Robot Roll Call: 10 'bots you can actually own

You love robots. I love robots. With the dizzying variety of them out there, don't you sometimes get down that you'll never be able to get your hands on one? After all, most of the 'bots we see are for the use of medical companies, the military and large corporations with enough money to throw into a little robo R&D. What's left for the folks at home?

Well, you may be surprised to discover the selection available (not to mention the price of 'em) when it comes to robots you could actually purchase. We've scoured the Internet near and far for bipedal 'bots, multi-legged walkers and some truly outlandish designs that you could take home with you if you're willing to pay the right price.

So click on through for a list of 10 buyable 'bots — see how much they cost and what they'll do for you.


1. BEAM 'bots: Handmade robotics (your hands)

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Solarbotics BEAM robots (which stands for Biology, Electronics, Aesthetics and Mechanics) offer an easy chance for people interested in learning what it takes to put together a simple robot, from assembly to soldering. Each kit has everything you need along with instructions and, when you're done, you'll be able to play around with colorful 'bots such as Herbie the Mousebot and the Jitterbug — built by your own hands. While the Solarbotics robots may not be as attractive as a commercially engineered one, you may find the satisfaction of building and operating your own more than makes up for it.
Where to get it: Thing of the Month has a bundle offer; Solarbotics sells a variety of kits as well.
Cost: $170 for the bundle, or $50-$100 apiece otherwise.

2. Tachikoma: A star from the big screen

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Fans of Ghost in the Shell, a series of manga, movies and television episodes based on the work of Masamune Shirow, will readily recognize the AI-controlled, multi-legged Tachikoma tank. Made by Bandai, this miniature version is just as perky and animated. It connects to your computer so you can program its movements and play games with it, and you can even have it perform odd tasks (like reading your e-mail out loud). What's more, it responds to voice commands in such a way that it simulates conversation. The Tachikoma will be scuttling across Japanese shores in early 2008.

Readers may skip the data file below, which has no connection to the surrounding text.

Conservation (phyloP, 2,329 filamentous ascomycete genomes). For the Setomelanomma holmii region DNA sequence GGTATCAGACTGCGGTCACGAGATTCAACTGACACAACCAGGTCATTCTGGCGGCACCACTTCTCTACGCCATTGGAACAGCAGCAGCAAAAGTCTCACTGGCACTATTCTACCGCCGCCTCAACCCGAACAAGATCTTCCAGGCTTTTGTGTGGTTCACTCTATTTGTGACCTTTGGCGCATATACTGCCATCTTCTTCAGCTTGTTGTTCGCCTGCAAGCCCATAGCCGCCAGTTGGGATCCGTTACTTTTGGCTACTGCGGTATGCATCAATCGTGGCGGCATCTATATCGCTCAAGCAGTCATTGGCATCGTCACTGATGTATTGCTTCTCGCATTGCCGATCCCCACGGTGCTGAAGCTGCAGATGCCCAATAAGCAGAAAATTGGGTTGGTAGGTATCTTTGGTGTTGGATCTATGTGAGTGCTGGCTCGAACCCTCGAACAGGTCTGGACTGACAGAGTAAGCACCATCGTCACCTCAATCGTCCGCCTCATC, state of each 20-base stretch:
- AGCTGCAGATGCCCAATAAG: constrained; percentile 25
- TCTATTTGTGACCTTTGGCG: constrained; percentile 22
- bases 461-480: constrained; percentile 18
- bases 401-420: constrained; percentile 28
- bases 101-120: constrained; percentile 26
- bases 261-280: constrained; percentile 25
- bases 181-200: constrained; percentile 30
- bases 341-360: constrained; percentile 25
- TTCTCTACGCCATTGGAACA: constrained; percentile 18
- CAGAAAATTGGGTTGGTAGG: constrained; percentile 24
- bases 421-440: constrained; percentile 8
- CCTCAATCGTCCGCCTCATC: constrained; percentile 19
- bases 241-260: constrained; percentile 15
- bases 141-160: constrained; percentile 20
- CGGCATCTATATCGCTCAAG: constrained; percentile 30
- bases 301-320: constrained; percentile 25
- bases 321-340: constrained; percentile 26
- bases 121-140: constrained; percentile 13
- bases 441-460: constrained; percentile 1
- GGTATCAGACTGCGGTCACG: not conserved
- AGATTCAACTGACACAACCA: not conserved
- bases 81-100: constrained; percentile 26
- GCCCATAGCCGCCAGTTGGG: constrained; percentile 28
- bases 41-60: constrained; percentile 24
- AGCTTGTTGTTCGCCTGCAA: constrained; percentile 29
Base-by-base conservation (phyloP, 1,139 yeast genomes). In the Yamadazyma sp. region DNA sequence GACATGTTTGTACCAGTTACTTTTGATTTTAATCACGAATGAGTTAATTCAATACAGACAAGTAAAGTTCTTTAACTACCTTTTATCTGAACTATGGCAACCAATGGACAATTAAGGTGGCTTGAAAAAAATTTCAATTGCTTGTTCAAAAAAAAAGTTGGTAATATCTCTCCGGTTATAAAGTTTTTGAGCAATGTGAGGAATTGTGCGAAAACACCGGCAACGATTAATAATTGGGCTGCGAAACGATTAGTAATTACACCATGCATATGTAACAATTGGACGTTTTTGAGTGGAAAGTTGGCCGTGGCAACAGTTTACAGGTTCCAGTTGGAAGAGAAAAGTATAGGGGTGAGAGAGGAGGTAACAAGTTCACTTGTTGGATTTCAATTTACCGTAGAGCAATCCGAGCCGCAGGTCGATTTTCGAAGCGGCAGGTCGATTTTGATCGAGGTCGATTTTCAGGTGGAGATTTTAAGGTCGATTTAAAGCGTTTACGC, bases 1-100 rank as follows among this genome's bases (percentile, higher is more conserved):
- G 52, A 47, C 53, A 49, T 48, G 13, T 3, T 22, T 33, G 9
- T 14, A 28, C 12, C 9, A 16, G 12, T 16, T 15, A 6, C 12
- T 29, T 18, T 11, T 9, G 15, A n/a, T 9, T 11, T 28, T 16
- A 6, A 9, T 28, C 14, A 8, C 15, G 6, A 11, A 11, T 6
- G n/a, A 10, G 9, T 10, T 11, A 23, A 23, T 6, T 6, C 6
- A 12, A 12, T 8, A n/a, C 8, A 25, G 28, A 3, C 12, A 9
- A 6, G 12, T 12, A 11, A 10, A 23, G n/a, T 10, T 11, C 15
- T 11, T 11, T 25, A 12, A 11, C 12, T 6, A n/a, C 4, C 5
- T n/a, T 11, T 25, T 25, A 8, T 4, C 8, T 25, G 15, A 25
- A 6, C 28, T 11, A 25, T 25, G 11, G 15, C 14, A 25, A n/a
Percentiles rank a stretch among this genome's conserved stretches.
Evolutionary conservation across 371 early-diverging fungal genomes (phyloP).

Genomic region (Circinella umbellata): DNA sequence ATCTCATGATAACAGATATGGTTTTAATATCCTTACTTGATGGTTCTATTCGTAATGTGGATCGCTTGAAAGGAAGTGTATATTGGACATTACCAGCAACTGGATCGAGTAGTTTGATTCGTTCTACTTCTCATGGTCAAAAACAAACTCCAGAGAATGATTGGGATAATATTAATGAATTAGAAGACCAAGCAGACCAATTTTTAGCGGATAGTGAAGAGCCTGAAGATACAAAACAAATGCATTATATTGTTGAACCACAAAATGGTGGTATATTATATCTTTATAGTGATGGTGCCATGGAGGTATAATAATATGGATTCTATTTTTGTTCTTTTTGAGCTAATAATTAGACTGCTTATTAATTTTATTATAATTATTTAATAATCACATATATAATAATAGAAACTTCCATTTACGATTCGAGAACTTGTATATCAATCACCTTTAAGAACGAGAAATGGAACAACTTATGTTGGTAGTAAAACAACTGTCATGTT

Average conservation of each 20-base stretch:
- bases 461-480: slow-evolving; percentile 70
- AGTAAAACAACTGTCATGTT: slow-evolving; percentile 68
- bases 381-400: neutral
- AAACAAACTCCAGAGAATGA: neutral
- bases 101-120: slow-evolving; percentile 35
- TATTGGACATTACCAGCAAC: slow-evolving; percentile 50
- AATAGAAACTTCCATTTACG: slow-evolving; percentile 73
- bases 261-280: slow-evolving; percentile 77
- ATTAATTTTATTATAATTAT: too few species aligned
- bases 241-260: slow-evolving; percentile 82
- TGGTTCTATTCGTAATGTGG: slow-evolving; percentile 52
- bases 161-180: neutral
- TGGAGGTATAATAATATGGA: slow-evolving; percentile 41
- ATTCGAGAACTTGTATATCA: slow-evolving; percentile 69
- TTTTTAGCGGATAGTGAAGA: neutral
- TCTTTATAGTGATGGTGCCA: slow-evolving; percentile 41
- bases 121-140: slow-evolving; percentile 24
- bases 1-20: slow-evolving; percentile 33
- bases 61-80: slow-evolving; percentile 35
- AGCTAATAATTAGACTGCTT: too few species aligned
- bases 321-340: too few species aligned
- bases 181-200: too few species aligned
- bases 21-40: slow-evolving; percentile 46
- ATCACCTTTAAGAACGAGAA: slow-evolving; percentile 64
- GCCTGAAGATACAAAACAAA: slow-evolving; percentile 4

Where to get it: You can put in for a preorder at importer AudioCubes.
Cost: $200

3. Spykee: Smarter than the average guard dog

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Spykee is designed to serve and protect. Controlled over a Wi-Fi network or by voice from a distance, Spykee docks when it's low on power and roams around your home sniffing out invaders. Spykee isn't all about work, though — it can play MP3s and can transform into a moon rover or a scorpion. That won't help it protect your home any better (well, maybe the scorpion would be more menacing), but it adds a little spice to controlling the thing. While Spykee can identify trouble, it can't stop it. You may want to only consider this patrol 'bot if home security isn't the only reason you want it.
Where to get it: Spykee is widely available at a variety of retailers.
Cost: $300

4. Pleo: One emotional dinosaur

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Due to debut in a couple of weeks, Pleo has had something of a rocky road to store shelves, and it's not quite there yet. Developer Ugobe aims to make each and every Pleo act in its own unique way, simulating a "birth" for the robot at which point it will follow its programmed urges to explore, graze, snooze and play — when it's in the mood, that is. Pleo can act happy, scared and even sad depending on how you treat it. If you've always wanted a pet that doesn't require any more care than a little attention, dropping some cash on a robot dinosaur may be money well spent.
Where to get it: Preorders are currently offered.
Cost: $350

5. i-SOBOT: Small doesn't mean simple

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The Takara Tomy i-SOBOT is a great entry-level 'bot. It might be marked down in the 2008 edition of the Guinness Book of World Records as the smallest humanoid robot in production, but, despite its size, the bitty 'bot still has enough features to please newcomers and more experienced robot enthusiasts. i-SOBOT has plenty to say with 200 preprogrammed expressions ranging from a cheery hello to more ridiculous kung-fu inspired sound bites — with poses to match. Novices can stick to the remote and voice commands, though anyone who wants to delve deeper will appreciate the ease of programing long strings of actions. i-SOBOT can remember 80 actions in a row, stored to three buttons (for a total of 280 actions). It's not the most advanced robot out there, but your dollar goes pretty far.